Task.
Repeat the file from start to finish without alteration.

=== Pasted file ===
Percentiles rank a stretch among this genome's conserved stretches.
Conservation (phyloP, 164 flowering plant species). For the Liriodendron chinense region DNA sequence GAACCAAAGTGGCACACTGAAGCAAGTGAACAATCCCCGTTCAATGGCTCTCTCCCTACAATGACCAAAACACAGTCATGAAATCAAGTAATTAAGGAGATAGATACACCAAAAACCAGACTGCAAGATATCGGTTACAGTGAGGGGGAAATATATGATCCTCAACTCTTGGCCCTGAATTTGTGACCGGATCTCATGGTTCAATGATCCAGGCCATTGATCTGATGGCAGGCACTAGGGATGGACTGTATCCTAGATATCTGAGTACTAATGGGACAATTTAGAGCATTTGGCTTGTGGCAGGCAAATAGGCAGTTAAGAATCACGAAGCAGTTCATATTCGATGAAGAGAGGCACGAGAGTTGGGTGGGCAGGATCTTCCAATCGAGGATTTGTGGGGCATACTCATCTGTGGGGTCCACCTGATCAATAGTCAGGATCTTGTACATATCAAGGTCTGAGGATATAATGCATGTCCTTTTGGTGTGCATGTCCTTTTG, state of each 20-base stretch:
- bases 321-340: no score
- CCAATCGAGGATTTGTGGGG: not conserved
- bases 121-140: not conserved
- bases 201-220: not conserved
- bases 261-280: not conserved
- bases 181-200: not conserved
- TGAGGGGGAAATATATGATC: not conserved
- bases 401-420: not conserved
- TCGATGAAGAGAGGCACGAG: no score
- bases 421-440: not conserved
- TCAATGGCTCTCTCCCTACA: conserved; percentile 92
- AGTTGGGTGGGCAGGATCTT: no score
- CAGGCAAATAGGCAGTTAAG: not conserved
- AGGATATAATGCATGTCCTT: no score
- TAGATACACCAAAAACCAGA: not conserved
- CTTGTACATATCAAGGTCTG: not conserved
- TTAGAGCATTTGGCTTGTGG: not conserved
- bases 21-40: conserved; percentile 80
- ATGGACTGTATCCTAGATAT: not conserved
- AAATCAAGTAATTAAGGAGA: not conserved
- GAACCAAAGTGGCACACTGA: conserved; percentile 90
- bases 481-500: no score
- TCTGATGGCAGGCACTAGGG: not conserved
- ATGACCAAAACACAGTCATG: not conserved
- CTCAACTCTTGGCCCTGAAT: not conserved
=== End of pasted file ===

Percentiles rank a stretch among this genome's conserved stretches.
Conservation (phyloP, 164 flowering plant species). For the Liriodendron chinense region DNA sequence GAACCAAAGTGGCACACTGAAGCAAGTGAACAATCCCCGTTCAATGGCTCTCTCCCTACAATGACCAAAACACAGTCATGAAATCAAGTAATTAAGGAGATAGATACACCAAAAACCAGACTGCAAGATATCGGTTACAGTGAGGGGGAAATATATGATCCTCAACTCTTGGCCCTGAATTTGTGACCGGATCTCATGGTTCAATGATCCAGGCCATTGATCTGATGGCAGGCACTAGGGATGGACTGTATCCTAGATATCTGAGTACTAATGGGACAATTTAGAGCATTTGGCTTGTGGCAGGCAAATAGGCAGTTAAGAATCACGAAGCAGTTCATATTCGATGAAGAGAGGCACGAGAGTTGGGTGGGCAGGATCTTCCAATCGAGGATTTGTGGGGCATACTCATCTGTGGGGTCCACCTGATCAATAGTCAGGATCTTGTACATATCAAGGTCTGAGGATATAATGCATGTCCTTTTGGTGTGCATGTCCTTTTG, state of each 20-base stretch:
- bases 321-340: no score
- CCAATCGAGGATTTGTGGGG: not conserved
- bases 121-140: not conserved
- bases 201-220: not conserved
- bases 261-280: not conserved
- bases 181-200: not conserved
- TGAGGGGGAAATATATGATC: not conserved
- bases 401-420: not conserved
- TCGATGAAGAGAGGCACGAG: no score
- bases 421-440: not conserved
- TCAATGGCTCTCTCCCTACA: conserved; percentile 92
- AGTTGGGTGGGCAGGATCTT: no score
- CAGGCAAATAGGCAGTTAAG: not conserved
- AGGATATAATGCATGTCCTT: no score
- TAGATACACCAAAAACCAGA: not conserved
- CTTGTACATATCAAGGTCTG: not conserved
- TTAGAGCATTTGGCTTGTGG: not conserved
- bases 21-40: conserved; percentile 80
- ATGGACTGTATCCTAGATAT: not conserved
- AAATCAAGTAATTAAGGAGA: not conserved
- GAACCAAAGTGGCACACTGA: conserved; percentile 90
- bases 481-500: no score
- TCTGATGGCAGGCACTAGGG: not conserved
- ATGACCAAAACACAGTCATG: not conserved
- CTCAACTCTTGGCCCTGAAT: not conserved